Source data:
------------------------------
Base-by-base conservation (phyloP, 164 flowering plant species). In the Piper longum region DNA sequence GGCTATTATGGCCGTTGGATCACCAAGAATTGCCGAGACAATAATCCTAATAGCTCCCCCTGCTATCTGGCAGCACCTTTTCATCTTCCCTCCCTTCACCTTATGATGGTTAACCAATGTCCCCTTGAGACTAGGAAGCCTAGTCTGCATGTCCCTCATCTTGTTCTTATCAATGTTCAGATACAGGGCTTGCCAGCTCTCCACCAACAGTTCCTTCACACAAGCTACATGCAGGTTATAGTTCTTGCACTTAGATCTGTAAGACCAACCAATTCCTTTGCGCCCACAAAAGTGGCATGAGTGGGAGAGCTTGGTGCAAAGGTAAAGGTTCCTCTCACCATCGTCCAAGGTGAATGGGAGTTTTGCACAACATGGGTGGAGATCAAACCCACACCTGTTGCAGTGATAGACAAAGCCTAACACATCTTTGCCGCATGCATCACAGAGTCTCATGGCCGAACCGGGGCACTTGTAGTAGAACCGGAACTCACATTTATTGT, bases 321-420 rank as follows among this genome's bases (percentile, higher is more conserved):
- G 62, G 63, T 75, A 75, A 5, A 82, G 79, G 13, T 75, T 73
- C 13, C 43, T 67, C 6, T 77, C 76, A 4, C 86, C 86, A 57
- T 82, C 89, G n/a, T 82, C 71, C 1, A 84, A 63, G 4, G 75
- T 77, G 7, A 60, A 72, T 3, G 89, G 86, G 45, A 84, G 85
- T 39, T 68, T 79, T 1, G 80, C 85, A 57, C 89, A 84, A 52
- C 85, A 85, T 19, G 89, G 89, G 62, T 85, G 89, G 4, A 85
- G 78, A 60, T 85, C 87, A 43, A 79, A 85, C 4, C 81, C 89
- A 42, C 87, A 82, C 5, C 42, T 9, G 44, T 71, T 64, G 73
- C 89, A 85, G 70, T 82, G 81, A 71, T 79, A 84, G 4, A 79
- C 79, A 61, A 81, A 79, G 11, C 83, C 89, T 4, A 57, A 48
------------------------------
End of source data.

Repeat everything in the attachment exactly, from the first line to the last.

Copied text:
Base-by-base conservation (phyloP, 164 flowering plant species). In the Piper longum region DNA sequence GGCTATTATGGCCGTTGGATCACCAAGAATTGCCGAGACAATAATCCTAATAGCTCCCCCTGCTATCTGGCAGCACCTTTTCATCTTCCCTCCCTTCACCTTATGATGGTTAACCAATGTCCCCTTGAGACTAGGAAGCCTAGTCTGCATGTCCCTCATCTTGTTCTTATCAATGTTCAGATACAGGGCTTGCCAGCTCTCCACCAACAGTTCCTTCACACAAGCTACATGCAGGTTATAGTTCTTGCACTTAGATCTGTAAGACCAACCAATTCCTTTGCGCCCACAAAAGTGGCATGAGTGGGAGAGCTTGGTGCAAAGGTAAAGGTTCCTCTCACCATCGTCCAAGGTGAATGGGAGTTTTGCACAACATGGGTGGAGATCAAACCCACACCTGTTGCAGTGATAGACAAAGCCTAACACATCTTTGCCGCATGCATCACAGAGTCTCATGGCCGAACCGGGGCACTTGTAGTAGAACCGGAACTCACATTTATTGT, bases 321-420 rank as follows among this genome's bases (percentile, higher is more conserved):
- G 62, G 63, T 75, A 75, A 5, A 82, G 79, G 13, T 75, T 73
- C 13, C 43, T 67, C 6, T 77, C 76, A 4, C 86, C 86, A 57
- T 82, C 89, G n/a, T 82, C 71, C 1, A 84, A 63, G 4, G 75
- T 77, G 7, A 60, A 72, T 3, G 89, G 86, G 45, A 84, G 85
- T 39, T 68, T 79, T 1, G 80, C 85, A 57, C 89, A 84, A 52
- C 85, A 85, T 19, G 89, G 89, G 62, T 85, G 89, G 4, A 85
- G 78, A 60, T 85, C 87, A 43, A 79, A 85, C 4, C 81, C 89
- A 42, C 87, A 82, C 5, C 42, T 9, G 44, T 71, T 64, G 73
- C 89, A 85, G 70, T 82, G 81, A 71, T 79, A 84, G 4, A 79
- C 79, A 61, A 81, A 79, G 11, C 83, C 89, T 4, A 57, A 48